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Government Agencies Use Social Sites for Investigations

The Electronic Frontier Foundation and UC Berkeley’s Samuelson Center filed suit yesterday in California’s Northern District, requesting that the court force a number of government agencies to release any documents they may have concerning the use of social networking sites as part of their investigative procedures. The two groups had previously sent a number of Freedom of Information Act requests to the branches of a half-dozen federal agencies starting in early October. But all they have received in return is an acknowledgement that the requests were received by one agency, the IRS, who proceeded to request a 10-day extension. Since the FOIA requires that a response be made within 20 days, the suit ultimately requests that a legal order be issued for the release of the desired information.The requests went out to everyone from the IRS to the Navy, cosolidating matters by naming parent agencies such as the Department of Defense and Homeland Security.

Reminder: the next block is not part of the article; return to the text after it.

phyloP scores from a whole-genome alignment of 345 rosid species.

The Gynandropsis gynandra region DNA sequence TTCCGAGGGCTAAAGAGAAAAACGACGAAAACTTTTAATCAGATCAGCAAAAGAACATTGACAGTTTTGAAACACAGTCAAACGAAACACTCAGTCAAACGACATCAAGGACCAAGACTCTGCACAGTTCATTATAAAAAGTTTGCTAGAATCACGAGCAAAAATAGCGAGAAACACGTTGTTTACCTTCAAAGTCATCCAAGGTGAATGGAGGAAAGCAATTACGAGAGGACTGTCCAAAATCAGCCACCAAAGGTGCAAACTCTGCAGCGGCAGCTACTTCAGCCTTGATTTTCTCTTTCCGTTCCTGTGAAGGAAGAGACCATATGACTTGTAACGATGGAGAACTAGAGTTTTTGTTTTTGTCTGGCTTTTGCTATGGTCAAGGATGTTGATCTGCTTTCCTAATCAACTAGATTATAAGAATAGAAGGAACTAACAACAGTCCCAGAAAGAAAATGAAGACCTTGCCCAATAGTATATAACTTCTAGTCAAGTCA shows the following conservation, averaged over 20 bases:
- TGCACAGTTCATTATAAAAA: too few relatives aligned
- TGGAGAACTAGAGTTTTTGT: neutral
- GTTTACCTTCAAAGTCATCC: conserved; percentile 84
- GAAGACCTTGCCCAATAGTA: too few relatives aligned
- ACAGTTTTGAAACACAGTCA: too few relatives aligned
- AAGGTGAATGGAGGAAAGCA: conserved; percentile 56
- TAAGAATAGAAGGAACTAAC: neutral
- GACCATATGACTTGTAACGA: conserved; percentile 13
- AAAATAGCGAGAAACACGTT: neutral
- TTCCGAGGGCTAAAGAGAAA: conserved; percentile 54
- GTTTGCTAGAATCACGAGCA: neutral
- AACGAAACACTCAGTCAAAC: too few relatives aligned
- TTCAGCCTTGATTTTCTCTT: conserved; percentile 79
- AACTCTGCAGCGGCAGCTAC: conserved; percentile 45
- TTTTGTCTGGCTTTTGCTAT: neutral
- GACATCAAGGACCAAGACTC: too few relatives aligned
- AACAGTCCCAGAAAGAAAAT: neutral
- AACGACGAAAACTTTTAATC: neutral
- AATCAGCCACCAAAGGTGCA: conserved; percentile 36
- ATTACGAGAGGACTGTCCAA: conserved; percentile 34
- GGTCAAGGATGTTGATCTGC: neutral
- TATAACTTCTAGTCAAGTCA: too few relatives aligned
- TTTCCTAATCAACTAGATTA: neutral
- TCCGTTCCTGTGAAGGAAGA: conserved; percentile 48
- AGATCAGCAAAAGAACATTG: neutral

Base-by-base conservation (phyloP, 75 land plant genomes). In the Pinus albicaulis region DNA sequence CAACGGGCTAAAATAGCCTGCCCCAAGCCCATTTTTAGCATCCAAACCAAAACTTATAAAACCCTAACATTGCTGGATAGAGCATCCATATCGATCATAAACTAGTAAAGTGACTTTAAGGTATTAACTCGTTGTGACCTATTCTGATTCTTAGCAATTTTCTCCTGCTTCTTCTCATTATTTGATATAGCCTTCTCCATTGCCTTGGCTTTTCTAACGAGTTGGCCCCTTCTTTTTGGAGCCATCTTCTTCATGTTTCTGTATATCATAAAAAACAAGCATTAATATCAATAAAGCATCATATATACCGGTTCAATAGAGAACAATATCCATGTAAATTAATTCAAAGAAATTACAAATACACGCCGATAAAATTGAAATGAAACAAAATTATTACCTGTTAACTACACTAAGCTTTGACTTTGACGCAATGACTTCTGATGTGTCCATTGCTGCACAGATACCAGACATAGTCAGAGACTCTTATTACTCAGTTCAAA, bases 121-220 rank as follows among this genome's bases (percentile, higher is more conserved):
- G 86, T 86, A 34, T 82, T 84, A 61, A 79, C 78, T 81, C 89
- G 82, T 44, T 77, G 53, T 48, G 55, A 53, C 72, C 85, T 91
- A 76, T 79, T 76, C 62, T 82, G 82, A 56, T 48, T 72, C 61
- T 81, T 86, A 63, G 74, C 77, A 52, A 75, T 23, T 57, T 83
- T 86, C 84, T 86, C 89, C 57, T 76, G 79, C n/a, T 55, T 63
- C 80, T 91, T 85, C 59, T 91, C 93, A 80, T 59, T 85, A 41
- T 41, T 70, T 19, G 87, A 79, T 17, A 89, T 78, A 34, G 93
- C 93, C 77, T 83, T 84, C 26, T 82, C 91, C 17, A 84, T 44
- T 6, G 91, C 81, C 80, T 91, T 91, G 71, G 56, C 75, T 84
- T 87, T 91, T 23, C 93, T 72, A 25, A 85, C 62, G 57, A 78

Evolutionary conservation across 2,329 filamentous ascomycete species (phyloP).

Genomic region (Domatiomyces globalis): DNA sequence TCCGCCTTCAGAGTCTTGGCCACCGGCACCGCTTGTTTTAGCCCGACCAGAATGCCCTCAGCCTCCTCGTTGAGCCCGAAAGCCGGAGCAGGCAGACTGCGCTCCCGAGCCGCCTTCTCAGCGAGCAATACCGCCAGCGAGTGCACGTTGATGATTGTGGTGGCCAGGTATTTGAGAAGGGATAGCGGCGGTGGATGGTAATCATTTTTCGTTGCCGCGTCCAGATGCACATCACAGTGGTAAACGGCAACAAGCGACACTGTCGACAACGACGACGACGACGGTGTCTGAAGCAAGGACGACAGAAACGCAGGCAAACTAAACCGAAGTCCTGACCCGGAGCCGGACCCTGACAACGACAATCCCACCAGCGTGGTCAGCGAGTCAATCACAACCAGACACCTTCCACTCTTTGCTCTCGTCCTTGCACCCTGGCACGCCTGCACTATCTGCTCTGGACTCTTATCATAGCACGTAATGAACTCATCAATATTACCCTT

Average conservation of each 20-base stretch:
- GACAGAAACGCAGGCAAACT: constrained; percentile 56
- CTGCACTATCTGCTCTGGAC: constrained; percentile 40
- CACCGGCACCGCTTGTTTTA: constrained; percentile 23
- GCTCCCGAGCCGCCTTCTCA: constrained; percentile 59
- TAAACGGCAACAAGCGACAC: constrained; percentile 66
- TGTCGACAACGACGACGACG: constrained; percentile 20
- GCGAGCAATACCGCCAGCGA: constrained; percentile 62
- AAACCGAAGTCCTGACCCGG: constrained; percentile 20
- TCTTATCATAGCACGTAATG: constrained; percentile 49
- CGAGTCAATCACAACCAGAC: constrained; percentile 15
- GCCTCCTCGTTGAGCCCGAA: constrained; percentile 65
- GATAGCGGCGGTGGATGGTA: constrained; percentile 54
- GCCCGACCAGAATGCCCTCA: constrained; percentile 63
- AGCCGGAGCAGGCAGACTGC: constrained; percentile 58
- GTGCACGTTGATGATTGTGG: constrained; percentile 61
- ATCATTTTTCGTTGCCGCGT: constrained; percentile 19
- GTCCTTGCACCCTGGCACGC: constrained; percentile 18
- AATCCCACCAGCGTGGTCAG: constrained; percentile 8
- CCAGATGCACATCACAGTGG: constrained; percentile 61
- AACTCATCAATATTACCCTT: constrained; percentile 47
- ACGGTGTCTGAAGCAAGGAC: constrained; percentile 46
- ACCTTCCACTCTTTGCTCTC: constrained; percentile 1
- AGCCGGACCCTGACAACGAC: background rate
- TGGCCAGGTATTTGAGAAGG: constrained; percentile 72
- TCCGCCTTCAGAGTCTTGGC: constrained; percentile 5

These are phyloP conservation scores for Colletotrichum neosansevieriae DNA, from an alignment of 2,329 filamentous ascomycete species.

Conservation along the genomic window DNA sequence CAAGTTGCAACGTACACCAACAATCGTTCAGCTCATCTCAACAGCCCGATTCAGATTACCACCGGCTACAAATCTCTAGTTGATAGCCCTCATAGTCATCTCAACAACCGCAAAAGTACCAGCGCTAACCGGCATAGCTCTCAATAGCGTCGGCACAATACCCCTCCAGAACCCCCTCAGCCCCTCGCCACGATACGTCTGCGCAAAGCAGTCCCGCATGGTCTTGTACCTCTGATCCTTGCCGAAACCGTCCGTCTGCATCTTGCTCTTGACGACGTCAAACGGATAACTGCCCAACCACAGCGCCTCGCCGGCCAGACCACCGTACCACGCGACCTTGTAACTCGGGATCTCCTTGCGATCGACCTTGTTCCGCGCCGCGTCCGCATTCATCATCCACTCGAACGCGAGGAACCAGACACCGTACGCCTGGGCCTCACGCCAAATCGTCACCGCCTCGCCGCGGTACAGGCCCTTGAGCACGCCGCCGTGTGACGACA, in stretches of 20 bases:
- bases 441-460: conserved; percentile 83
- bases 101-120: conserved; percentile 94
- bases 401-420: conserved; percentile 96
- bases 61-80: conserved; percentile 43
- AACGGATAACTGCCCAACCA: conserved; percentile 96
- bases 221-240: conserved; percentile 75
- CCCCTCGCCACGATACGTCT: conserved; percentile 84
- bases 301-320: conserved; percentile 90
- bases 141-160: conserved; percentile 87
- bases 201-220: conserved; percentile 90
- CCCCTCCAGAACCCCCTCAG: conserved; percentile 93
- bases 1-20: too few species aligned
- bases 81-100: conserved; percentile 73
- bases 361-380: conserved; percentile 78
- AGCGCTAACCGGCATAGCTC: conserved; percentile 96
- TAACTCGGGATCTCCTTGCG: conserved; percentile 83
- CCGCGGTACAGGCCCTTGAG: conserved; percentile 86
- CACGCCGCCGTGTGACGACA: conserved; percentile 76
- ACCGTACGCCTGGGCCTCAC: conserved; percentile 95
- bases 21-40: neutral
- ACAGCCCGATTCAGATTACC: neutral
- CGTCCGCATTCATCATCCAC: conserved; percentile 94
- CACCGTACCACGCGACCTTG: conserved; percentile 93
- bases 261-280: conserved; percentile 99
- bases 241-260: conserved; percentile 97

The EFF and Samuelson Center point to news reports in sources such as the Associated Press, Wired, and The New York Times, which haveĀ  all run stories indicating that federal authorities have used social sites to pursue investigations. These reports make it clear that federal investigators have grasped the value of cyberstalking when it comes to getting information about a person of interest. The groups behind the suit don’t necessarily have a problem with that practice, recognizing that it is done “often for laudable reasons.” They’re intention is to find out if there are any procedures in place to limit its abuse and, if so, what they are.

Realistically, chances are slim that the groups targeted by the FOIA requests have actually put formal policies in place which cover the use of online information. If that is the case, the suit may serve as a healthy reminder that trolling these sites for information has significant privacy implications which are always dealt with best using some kind of official policy. Courtesy of arstechnica.com

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